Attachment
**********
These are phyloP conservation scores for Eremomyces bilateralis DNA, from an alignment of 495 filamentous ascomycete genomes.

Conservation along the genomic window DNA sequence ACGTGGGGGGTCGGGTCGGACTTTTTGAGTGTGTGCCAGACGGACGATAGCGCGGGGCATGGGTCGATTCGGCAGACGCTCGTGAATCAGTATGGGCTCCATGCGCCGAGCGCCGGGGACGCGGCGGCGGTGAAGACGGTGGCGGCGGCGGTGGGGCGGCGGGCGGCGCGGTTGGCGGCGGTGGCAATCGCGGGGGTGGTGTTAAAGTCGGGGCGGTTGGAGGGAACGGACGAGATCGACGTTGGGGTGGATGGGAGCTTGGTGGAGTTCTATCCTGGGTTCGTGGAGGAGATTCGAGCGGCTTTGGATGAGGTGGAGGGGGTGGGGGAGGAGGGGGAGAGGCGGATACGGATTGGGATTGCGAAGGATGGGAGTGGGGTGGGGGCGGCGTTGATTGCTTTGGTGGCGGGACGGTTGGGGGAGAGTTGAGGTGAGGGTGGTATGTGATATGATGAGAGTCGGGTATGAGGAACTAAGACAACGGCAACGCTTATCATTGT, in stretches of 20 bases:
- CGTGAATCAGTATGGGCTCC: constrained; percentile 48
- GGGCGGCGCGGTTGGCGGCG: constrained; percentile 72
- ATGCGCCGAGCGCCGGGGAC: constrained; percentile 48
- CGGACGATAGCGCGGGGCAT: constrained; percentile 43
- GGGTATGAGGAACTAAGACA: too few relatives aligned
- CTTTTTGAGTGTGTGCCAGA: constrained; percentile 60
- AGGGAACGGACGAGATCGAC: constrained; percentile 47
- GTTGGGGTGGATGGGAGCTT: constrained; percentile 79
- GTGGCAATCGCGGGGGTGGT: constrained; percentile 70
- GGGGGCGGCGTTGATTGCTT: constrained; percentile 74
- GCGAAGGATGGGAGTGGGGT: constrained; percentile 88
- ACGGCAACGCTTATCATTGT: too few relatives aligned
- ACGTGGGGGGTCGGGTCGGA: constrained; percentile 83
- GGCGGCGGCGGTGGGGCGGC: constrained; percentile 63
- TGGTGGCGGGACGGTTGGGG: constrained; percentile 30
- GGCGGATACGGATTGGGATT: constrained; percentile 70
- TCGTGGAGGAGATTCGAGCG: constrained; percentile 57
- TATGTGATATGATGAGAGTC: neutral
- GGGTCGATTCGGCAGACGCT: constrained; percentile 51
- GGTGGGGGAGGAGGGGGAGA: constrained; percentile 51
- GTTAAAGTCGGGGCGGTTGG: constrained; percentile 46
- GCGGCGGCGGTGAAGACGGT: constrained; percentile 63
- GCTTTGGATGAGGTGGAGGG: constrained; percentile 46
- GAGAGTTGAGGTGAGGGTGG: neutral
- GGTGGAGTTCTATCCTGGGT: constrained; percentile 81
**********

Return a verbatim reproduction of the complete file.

These are phyloP conservation scores for Eremomyces bilateralis DNA, from an alignment of 495 filamentous ascomycete genomes.

Conservation along the genomic window DNA sequence ACGTGGGGGGTCGGGTCGGACTTTTTGAGTGTGTGCCAGACGGACGATAGCGCGGGGCATGGGTCGATTCGGCAGACGCTCGTGAATCAGTATGGGCTCCATGCGCCGAGCGCCGGGGACGCGGCGGCGGTGAAGACGGTGGCGGCGGCGGTGGGGCGGCGGGCGGCGCGGTTGGCGGCGGTGGCAATCGCGGGGGTGGTGTTAAAGTCGGGGCGGTTGGAGGGAACGGACGAGATCGACGTTGGGGTGGATGGGAGCTTGGTGGAGTTCTATCCTGGGTTCGTGGAGGAGATTCGAGCGGCTTTGGATGAGGTGGAGGGGGTGGGGGAGGAGGGGGAGAGGCGGATACGGATTGGGATTGCGAAGGATGGGAGTGGGGTGGGGGCGGCGTTGATTGCTTTGGTGGCGGGACGGTTGGGGGAGAGTTGAGGTGAGGGTGGTATGTGATATGATGAGAGTCGGGTATGAGGAACTAAGACAACGGCAACGCTTATCATTGT, in stretches of 20 bases:
- CGTGAATCAGTATGGGCTCC: constrained; percentile 48
- GGGCGGCGCGGTTGGCGGCG: constrained; percentile 72
- ATGCGCCGAGCGCCGGGGAC: constrained; percentile 48
- CGGACGATAGCGCGGGGCAT: constrained; percentile 43
- GGGTATGAGGAACTAAGACA: too few relatives aligned
- CTTTTTGAGTGTGTGCCAGA: constrained; percentile 60
- AGGGAACGGACGAGATCGAC: constrained; percentile 47
- GTTGGGGTGGATGGGAGCTT: constrained; percentile 79
- GTGGCAATCGCGGGGGTGGT: constrained; percentile 70
- GGGGGCGGCGTTGATTGCTT: constrained; percentile 74
- GCGAAGGATGGGAGTGGGGT: constrained; percentile 88
- ACGGCAACGCTTATCATTGT: too few relatives aligned
- ACGTGGGGGGTCGGGTCGGA: constrained; percentile 83
- GGCGGCGGCGGTGGGGCGGC: constrained; percentile 63
- TGGTGGCGGGACGGTTGGGG: constrained; percentile 30
- GGCGGATACGGATTGGGATT: constrained; percentile 70
- TCGTGGAGGAGATTCGAGCG: constrained; percentile 57
- TATGTGATATGATGAGAGTC: neutral
- GGGTCGATTCGGCAGACGCT: constrained; percentile 51
- GGTGGGGGAGGAGGGGGAGA: constrained; percentile 51
- GTTAAAGTCGGGGCGGTTGG: constrained; percentile 46
- GCGGCGGCGGTGAAGACGGT: constrained; percentile 63
- GCTTTGGATGAGGTGGAGGG: constrained; percentile 46
- GAGAGTTGAGGTGAGGGTGG: neutral
- GGTGGAGTTCTATCCTGGGT: constrained; percentile 81